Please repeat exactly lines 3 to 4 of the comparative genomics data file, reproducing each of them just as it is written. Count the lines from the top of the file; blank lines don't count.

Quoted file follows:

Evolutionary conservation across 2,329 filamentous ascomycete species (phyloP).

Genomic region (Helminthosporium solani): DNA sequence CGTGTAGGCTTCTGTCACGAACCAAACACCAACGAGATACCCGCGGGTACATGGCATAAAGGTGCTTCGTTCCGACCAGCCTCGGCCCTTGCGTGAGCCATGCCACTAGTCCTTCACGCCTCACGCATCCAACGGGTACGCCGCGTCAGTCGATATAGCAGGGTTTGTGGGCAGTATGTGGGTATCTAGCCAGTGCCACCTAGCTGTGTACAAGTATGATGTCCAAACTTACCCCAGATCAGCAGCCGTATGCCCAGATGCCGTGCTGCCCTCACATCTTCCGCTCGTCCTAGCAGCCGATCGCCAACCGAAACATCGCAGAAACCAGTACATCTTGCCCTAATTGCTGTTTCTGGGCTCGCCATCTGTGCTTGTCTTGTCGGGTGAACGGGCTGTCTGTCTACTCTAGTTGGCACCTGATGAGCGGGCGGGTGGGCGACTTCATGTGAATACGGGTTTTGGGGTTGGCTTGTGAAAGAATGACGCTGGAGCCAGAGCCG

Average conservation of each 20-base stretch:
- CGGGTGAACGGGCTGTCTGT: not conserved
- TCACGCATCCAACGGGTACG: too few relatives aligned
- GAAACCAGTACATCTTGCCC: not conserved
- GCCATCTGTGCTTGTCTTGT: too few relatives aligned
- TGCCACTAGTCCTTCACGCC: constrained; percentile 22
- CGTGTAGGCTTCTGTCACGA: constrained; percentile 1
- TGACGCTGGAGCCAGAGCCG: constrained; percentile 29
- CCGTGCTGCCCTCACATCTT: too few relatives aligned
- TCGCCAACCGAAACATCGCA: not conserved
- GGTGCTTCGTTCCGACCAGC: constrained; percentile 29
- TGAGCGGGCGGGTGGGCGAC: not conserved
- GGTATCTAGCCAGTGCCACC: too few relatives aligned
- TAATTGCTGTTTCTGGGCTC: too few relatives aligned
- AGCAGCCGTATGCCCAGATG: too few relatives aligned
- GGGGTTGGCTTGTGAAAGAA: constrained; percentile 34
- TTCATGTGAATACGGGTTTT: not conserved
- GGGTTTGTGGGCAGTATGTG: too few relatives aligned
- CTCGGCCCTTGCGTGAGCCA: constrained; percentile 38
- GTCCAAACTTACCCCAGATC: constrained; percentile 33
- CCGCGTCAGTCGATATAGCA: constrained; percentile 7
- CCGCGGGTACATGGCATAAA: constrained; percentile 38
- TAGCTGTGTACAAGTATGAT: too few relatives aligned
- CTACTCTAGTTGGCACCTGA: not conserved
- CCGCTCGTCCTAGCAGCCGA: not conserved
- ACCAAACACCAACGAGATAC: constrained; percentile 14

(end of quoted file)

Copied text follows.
Average conservation of each 20-base stretch:
- CGGGTGAACGGGCTGTCTGT: not conserved